FORT MADISON, Iowa -- Hundreds of people are expected to be in Fort Madison this weekend to tour the former Iowa State Penitentiary.
“We had a new warden start in February and she has decided to allow tours to the general public on Sunday, May 7th,” said Rebecca Bowker, who is the spokesperson for the penitentiary. “We’re anticipating keeping it around 30 minutes, so we will have a lot of people here that day, so it’s important that we keep it moving.”
Admission is one food item to donate to the Fort Madison Food Pantry.
New warden Patti Wachtendorf was the warden at the Mitchellville Correctional Facility, and is the first female warden to serve the Fort Madison Prison.
The Iowa Penitentiary closed August 1st of 2015 when inmates were moved to a brand new prison on the north edge of Fort Madison. Around 580 inmates were held at the old facility when it closed.
Recently, several Iowa media outlets were given a tour of the former Fort Madison Penitentiary.
Parts of the Iowa State Pentitentiary are on the National Register of Historic Places. The original prison opened in 1839 before Iowa became a state. Part of the original cell block will be on Sunday's tour.
“The facility is now closed, so basically there's utilities that are being ran to the structures, but there's no occupation and there's no one on site,” said Bowker. “I get probably at least one call a week, sometimes more, from different types of groups all over the country as well as local, wanting to come in and tour the facility.”
Mark Fullenkamp is Vice President of Historic Iowa State Penitentiary, Inc. He has a great interest in the Fort Madison prison, as his mother and a number of other relatives worked in the facility.
“Historic Iowa State Penitentiary, Inc. is a nonprofit started with the mission of re-purposing this facility as an economic incubator and historic site,” said Fullenkamp. “So we want the public to be aware of what we're trying to do this at this time. Given the state budget crunch or lack of funds, we need help from the public. We’ve asked for ideas, we are open to any ideas or thoughts, we’re also looking for funds to try to get that environmental assessment and more planning to re-purpose it and make it into something valuable for the entire state.”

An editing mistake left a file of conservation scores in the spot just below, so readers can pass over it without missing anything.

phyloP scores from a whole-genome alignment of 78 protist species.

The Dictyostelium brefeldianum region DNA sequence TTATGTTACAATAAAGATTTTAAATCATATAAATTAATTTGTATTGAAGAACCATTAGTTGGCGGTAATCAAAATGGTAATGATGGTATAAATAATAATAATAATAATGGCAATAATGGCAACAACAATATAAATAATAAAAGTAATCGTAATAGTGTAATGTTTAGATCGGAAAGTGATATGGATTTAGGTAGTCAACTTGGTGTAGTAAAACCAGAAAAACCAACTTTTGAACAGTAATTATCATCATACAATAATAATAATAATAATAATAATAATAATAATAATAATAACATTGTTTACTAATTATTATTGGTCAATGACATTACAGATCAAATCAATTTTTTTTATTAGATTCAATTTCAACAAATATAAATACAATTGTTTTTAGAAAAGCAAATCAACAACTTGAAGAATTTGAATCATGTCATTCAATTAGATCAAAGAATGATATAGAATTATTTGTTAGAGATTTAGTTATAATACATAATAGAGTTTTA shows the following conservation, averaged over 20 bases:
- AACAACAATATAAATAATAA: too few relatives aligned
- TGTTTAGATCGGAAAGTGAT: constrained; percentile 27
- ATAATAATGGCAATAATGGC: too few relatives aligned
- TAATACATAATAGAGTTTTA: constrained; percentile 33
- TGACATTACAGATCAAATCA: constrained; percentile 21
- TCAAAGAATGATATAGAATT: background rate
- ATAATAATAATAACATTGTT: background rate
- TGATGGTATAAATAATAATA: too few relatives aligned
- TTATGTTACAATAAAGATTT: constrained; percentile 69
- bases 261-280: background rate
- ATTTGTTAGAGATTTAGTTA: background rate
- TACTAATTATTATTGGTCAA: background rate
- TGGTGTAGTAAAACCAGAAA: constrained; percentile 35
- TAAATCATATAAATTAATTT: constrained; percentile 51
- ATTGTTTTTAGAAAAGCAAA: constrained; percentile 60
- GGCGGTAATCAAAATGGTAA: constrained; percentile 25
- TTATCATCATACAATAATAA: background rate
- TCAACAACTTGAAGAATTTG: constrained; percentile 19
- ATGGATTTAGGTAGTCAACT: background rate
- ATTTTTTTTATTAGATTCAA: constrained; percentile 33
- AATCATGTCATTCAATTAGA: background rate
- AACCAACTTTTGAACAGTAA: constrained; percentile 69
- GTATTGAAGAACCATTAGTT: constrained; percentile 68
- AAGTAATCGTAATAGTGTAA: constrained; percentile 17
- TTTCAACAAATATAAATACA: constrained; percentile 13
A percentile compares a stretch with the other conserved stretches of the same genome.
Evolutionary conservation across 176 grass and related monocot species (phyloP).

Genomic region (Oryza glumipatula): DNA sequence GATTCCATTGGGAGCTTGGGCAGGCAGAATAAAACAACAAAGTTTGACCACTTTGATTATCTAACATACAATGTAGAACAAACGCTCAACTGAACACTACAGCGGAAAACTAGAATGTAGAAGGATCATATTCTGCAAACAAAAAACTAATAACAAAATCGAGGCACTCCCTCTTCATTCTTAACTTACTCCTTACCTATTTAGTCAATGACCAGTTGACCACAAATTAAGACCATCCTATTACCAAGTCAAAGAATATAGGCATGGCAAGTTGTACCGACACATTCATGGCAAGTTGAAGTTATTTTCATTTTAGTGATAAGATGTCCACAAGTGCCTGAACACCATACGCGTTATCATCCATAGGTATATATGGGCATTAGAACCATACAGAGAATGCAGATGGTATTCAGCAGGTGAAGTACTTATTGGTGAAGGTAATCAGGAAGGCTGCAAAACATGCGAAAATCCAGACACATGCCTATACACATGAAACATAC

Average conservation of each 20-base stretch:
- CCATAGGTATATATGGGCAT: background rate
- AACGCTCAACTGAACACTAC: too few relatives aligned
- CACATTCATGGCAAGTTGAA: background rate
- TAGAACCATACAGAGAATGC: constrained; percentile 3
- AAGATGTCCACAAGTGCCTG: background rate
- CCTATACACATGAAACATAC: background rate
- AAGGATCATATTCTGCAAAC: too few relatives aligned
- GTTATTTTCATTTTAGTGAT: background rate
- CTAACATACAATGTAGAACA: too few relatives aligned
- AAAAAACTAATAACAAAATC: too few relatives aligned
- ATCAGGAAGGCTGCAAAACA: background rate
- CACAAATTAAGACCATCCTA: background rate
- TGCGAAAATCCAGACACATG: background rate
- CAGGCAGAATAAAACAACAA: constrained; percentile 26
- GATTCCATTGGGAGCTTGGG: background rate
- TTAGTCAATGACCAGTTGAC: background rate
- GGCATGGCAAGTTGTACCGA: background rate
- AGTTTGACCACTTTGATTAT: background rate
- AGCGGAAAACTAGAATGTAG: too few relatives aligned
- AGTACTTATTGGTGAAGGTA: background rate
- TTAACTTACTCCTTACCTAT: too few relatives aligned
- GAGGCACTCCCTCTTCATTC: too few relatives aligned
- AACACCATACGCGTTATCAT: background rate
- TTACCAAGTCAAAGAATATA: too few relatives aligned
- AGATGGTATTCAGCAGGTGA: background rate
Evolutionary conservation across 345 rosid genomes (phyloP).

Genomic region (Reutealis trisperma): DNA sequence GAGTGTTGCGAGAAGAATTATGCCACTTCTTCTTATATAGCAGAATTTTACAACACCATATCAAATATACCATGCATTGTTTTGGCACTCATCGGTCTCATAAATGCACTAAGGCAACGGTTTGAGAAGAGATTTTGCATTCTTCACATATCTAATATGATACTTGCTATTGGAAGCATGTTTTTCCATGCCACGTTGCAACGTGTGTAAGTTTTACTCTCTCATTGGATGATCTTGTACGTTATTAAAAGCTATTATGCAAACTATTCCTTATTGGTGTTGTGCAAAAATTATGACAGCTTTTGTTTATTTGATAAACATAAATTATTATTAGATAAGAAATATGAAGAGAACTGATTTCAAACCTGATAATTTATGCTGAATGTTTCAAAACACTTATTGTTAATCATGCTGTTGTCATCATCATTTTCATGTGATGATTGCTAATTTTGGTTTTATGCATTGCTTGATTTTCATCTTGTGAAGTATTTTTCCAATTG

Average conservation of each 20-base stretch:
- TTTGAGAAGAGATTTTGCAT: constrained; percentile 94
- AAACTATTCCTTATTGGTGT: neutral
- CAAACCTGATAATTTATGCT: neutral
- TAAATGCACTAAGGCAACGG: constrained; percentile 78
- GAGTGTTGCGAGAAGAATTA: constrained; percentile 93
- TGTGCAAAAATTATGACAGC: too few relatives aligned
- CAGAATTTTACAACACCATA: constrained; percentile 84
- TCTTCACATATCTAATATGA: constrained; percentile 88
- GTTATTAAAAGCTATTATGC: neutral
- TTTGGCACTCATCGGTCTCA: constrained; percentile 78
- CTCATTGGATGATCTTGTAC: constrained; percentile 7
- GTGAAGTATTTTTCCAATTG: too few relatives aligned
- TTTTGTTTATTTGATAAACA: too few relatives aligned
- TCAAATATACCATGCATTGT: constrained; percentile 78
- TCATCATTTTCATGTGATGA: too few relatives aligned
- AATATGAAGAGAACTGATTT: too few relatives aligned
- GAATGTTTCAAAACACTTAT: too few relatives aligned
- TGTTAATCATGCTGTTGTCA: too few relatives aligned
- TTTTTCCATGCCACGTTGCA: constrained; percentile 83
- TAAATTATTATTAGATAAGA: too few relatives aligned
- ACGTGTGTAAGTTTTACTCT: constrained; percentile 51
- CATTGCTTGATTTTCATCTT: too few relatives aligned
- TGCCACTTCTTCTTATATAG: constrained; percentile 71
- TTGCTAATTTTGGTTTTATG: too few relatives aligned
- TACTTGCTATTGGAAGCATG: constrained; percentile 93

The environmental assessment is needed so engineers know if there is lead paint, asbestos, or other hazards that could add to the cost of a project.
By law, the state cannot tear the buildings down, as some are on the National Register of Historic Places.
The Iowa Department of Corrections cannot open a tour service for the old building.
“We are in the prison business and not necessarily the tourism business,” said Bowker.
The Historic Iowa State Penitentiary group is aware of a similar effort in Missouri, where a penitentiary closed in 2004. A plan was drawn up to run the prison as a tourist attraction, but initially nothing happened.
“The state also formed a redevelopment commission and they came up with a plan for redevelopment,” said Jefferson City Mayor Carrie Tergin. “That plan kind of stopped. Unfortunately, sometimes politics can get in the way.”
Then the Jefferson City Convention and Visitors Bureau took on running the prison, under the ownership and direction of the Department of Corrections in the state of Missouri.
“It’s a fun project to work on. I never thought I'd be doing some of the things that I'm doing,” said Diane Gillespie, director of the Jefferson City Convention and Visitors Bureau. “It’s very, very interesting to see the reaction for the people who have gone on the doors.”
In 2009, there were 3,000 visitors to the old Missouri Penitentiary. In 2016, there were almost 30,000. Total revenue in 2016 was $648,000, with net profit of $87,000. The CVB was also able to put back $95,000 in repairs to structures on the complex. This included a couple new roofs and extensive cleaning of one building.
“Out of the tour revenue comes the staff pay, which includes tour guides, tour guide assistants, and our prison tour coordinator,” said Katherine Reed, a spokesperson for the Jefferson City CVB. “The rest is used for marketing, operational expenses, and then a portion goes into a reserve account for future preservation projects."
“In 2011, we started the paranormal tours,” said Gillespie. “Those have grown tremendously, they're big in the fall, and Halloween is a huge month for us. We're probably already sold out for this October.”
The Missouri facility has also hosted several paranormal TV show broadcasts.
If you would like more information, check the Historic Iowa State Pentitentiary Facebook Site.
You can also find more at the Missouri State Pentitentiary Site.